Astrantia major 'Rubra'
- Position: full sun or partial shade
- Soil: fertile, moist, preferably humus-rich soil
- Rate of growth: average to fast
- Flowering period: June to August
- Hardiness: fully hardy
Small, papery, plum-coloured, pincushion-like flowers surrounded by a ruff of wine-tinted bracts, are produced from June to August above deeply lobed, dark green leaves. Although it is an old cottage-garden favourite, this astrantia works equally well in contemporary-style plantings. Use it towards the front of a sunny, yet moist border. Astrantias do not like dry soil. The faded blooms are best cut back close to the ground to prolong flowering.
Astrantias have been cultivated in Britain since the 16th century and have numerous common names, such as melancholy gentleman, Hatties pincushion and the more well known masterwort.
- Garden care: Incorporate plenty of organic matter when planting and water well in dry weather especially newly established plants. Lift and divide large clumps in early spring and apply a generous 5-7 cm mulch of well-rotted manure or garden compost around the plant. Divided specimens may take some time to establish since they dont like having their roots disturbed.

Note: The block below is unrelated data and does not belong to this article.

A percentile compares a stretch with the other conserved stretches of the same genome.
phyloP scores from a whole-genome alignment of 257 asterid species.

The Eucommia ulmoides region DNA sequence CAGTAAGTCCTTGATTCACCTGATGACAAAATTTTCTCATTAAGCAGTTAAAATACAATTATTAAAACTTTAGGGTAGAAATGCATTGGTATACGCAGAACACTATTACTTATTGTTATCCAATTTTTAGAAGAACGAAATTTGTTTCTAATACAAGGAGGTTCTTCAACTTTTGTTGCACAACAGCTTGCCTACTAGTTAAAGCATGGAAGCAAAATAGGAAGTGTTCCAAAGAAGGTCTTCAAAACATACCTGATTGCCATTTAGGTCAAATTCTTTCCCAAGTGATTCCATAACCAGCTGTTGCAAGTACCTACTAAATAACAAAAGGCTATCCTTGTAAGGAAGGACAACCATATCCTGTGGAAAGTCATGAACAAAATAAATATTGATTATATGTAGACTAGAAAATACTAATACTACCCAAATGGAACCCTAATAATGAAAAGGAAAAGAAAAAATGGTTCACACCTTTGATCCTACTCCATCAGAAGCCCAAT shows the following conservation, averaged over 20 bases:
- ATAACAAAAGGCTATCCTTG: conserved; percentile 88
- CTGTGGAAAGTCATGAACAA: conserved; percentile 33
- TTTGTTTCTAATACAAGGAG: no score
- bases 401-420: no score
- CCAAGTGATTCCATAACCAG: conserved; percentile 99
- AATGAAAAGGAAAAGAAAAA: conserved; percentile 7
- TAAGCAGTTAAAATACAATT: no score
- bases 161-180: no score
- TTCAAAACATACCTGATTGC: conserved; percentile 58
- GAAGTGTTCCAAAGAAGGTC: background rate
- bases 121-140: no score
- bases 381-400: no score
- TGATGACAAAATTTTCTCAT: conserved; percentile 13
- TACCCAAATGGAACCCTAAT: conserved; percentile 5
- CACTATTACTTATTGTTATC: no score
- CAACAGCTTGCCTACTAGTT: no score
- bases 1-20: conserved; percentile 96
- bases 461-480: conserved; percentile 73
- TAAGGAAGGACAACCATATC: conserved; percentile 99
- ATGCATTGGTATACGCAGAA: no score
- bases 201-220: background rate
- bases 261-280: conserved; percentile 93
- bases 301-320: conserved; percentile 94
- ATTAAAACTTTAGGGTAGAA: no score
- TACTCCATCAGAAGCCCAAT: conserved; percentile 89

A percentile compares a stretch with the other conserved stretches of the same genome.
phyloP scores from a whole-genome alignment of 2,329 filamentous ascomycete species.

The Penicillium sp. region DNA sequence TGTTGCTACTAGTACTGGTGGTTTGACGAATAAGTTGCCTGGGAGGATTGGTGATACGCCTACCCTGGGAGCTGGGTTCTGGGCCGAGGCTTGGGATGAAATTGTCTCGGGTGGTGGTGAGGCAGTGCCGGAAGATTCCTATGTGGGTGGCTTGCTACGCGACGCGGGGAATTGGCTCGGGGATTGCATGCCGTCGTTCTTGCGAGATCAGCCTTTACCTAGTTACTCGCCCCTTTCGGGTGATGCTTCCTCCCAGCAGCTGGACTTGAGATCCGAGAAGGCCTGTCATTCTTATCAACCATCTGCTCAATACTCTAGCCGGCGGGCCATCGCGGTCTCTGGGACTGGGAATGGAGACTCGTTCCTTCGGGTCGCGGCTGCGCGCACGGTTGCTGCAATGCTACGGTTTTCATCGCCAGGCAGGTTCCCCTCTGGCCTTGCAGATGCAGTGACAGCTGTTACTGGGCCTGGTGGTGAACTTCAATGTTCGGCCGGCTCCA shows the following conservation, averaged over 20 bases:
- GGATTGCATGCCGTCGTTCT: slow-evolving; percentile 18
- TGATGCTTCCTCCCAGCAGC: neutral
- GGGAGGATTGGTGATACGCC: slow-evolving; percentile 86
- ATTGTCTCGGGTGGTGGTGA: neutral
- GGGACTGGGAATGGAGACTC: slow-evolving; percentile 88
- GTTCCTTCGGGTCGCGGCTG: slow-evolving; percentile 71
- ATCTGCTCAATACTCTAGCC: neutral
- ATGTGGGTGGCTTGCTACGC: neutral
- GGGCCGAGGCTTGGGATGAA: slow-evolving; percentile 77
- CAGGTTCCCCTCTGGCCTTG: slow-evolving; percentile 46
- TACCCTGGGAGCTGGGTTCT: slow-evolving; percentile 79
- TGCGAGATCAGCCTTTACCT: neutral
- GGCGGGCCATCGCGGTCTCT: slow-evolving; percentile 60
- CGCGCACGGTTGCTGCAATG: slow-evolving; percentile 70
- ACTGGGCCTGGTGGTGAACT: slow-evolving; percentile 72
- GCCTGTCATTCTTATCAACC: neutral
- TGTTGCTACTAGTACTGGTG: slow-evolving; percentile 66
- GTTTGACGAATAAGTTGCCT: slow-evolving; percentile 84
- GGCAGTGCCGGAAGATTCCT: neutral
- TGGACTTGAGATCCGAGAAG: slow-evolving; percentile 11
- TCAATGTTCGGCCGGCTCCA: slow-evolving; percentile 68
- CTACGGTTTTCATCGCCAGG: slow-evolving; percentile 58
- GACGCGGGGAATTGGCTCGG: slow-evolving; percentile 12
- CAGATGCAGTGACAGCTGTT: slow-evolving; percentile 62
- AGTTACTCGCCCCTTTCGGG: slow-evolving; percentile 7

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Q:I bought this a couple of years from you and it's been such a beautiful plant! I'd like to move it to a slightly better position now though - just wondering when the best time of year to do this is? Can I do it now or best to wait until the Spring?Asked on 26/10/2015 by Cath from Exeter
The best time to move it is in early spring. Then apply a generous 5-7 cm mulch of well-rotted manure or garden compost around the plant.
It can take time for the plant to re-establish as their roots don't like being disturbed. Hope this helps.Answered on 28/10/2015 by Anonymous from crocus
Q:Can I plant this in September along with some foxgloves. ? I want to jazz up my border and I would rather do this at the end of the season when I can remember what is in it!!Asked on 9/8/2013 by Orchid lover from Winchester
Autumn is a great time to plant these as the soil is still relatively warm. Just remember that they die down in winter, so you may need to put a marker where they are, so you can look for them again in spring.Answered on 12/8/2013 by Helen from Crocus
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